Representatives from the Ministries of Irrigation and Foreign Affairs, and officials from the General Intelligence Service will be present at the tripartite meeting in the United Arab Emirates

Egypt, Sudan and Ethiopia discuss Renaissance Dam crisis

photo_camera PHOTO/AFP/AMANUEL SILESHI - Ethiopian Renaissance Dam

Last February, Ethiopia announced the start of electricity production from the Renaissance Dam built on the Nile River. The news came amid disputes with Egypt and Sudan, who see the move as a violation of Ethiopia's obligations.

Abiy Ahmed, prime minister of Addis Ababa, called the start of power generation from the dam "good news for our continent and the downstream countries we aspire to work with" on his Twitter account. Egypt's Ministry of Foreign Affairs noted that the unilateral start of this operation clashes with the provisions of the 2015 Declaration of Principles Agreement. 


For its part, the Sudanese government remains adamant on the need to reach a legal agreement on the dam. Khartoum called the Ethiopian leader because of the need for real action to match his statements on the ground. The commissioning of the power turbines, as well as the measures provided, clash with the spirit of cooperation between the three African nations. 

Ethiopia claims that its initiative is not intended to harm the interests of Egypt or Sudan, while they see it as a threat because of their agriculture's heavy dependence on the Nile.


Construction of the huge dam began in 2011 at a cost of almost $5 billion. The Ethiopian government aims to generate around 6,000 megawatts once the dam is completed and export the electricity generated.

It also announced the completion of the second filling of the reservoir in July last year. This means that 13.5 billion cubic metres of water were stored. However, the target was not met as the storage only reached 9.6 billion cubic metres.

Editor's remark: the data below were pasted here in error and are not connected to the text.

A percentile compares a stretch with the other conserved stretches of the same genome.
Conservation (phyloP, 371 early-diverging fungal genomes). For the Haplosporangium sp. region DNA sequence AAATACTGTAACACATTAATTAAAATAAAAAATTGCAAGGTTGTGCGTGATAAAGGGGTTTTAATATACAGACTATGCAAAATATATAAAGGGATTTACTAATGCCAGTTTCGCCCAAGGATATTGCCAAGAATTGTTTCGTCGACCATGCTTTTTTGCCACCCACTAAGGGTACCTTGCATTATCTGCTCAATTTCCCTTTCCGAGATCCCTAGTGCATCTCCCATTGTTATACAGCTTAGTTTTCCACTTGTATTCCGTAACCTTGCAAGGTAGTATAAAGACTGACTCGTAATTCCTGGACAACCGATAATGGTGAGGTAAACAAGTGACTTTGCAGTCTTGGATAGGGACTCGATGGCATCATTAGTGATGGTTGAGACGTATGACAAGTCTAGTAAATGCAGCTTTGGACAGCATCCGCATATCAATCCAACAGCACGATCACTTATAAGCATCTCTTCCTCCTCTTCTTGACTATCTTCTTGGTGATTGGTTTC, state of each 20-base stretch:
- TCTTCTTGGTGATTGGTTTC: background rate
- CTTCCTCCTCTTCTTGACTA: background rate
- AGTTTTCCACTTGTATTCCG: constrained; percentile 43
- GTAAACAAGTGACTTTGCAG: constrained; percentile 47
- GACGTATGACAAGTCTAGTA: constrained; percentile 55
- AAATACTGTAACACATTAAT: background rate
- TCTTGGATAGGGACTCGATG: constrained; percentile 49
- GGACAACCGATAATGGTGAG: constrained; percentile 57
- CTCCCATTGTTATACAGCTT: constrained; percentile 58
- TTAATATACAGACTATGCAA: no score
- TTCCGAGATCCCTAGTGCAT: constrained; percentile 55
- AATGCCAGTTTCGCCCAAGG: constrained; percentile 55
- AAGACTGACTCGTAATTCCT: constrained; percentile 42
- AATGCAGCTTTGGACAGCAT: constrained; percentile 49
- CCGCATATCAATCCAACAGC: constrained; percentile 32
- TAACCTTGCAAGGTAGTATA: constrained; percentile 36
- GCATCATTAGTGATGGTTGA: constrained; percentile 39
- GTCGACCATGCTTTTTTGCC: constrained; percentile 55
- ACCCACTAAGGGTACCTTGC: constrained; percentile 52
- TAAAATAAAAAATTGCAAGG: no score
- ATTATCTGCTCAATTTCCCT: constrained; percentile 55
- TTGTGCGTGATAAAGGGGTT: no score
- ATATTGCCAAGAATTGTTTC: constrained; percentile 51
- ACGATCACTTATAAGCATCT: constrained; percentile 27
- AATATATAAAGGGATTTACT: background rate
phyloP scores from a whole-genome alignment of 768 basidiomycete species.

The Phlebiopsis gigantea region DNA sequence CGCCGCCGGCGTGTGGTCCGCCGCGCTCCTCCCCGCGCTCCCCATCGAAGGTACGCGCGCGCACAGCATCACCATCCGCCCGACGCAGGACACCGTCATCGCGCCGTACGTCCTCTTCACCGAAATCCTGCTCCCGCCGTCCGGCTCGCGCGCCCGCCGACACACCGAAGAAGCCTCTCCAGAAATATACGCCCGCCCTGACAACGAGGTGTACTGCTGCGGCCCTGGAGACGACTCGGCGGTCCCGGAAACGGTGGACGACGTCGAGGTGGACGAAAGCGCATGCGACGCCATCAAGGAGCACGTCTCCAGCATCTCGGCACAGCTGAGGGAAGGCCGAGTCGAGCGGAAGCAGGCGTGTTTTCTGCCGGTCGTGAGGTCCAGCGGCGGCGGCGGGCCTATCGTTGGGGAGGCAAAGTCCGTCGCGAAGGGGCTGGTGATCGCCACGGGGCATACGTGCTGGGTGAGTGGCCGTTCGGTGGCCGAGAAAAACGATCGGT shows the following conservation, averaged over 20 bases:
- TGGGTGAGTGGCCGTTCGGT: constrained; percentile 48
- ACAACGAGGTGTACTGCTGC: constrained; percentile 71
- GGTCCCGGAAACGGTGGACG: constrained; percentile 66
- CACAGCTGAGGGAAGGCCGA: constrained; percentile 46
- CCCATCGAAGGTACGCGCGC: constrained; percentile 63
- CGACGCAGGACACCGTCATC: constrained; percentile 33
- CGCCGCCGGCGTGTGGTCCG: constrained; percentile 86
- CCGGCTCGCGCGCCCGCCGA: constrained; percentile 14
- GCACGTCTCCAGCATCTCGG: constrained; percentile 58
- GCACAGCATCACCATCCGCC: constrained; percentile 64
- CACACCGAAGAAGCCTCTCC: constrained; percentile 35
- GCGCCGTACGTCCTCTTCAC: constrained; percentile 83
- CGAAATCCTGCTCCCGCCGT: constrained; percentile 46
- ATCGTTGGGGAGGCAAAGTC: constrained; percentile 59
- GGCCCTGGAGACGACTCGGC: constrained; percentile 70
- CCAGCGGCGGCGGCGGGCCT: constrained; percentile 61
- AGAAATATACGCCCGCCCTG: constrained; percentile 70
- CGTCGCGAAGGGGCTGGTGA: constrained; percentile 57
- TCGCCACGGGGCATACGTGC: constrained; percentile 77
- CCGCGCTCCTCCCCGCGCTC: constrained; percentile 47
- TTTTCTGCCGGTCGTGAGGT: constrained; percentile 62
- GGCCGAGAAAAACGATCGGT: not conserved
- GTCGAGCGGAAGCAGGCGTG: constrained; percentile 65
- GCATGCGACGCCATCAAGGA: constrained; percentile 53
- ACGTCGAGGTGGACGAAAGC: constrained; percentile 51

The UN Security Council called for negotiations to continue "in a constructive and cooperative manner" in September last year under the auspices of the African Union. The timeframe for reaching an agreement was not specified, as long as it was within a reasonable timeframe.

During Congo's chairmanship of the AU, Christophe Lotondola, the Congolese Foreign Minister, convened a meeting between Addis Ababa, Cairo and Khartoum, but they were interrupted due to Ethiopia's concern over the conflict in the Tigray region, compounded by the outbreak of the political crisis related to the Sudanese transition.

Egyptian President Abdel Fatah al-Sisi warned in a public speech that it was better "not to touch a drop of his country's water". According to Cairo, the lack of progress is due to Ethiopia's lack of political will "to negotiate in good faith". 


Egypt and Sudan have decided to join forces to address the instability caused by Ethiopia. Sudan's Minister of Water Resources, Yasser Abbas, sees "the dam as affecting Sudanese national security and having regional repercussions", as was the case with the first infill.

While the Ethiopian administration insisted on filling the dam despite not reaching an agreement with its neighbours, the Cairo and Khartoum governments emphasised that they must first reach a tripartite pact so that the annual water share per country would not be affected.

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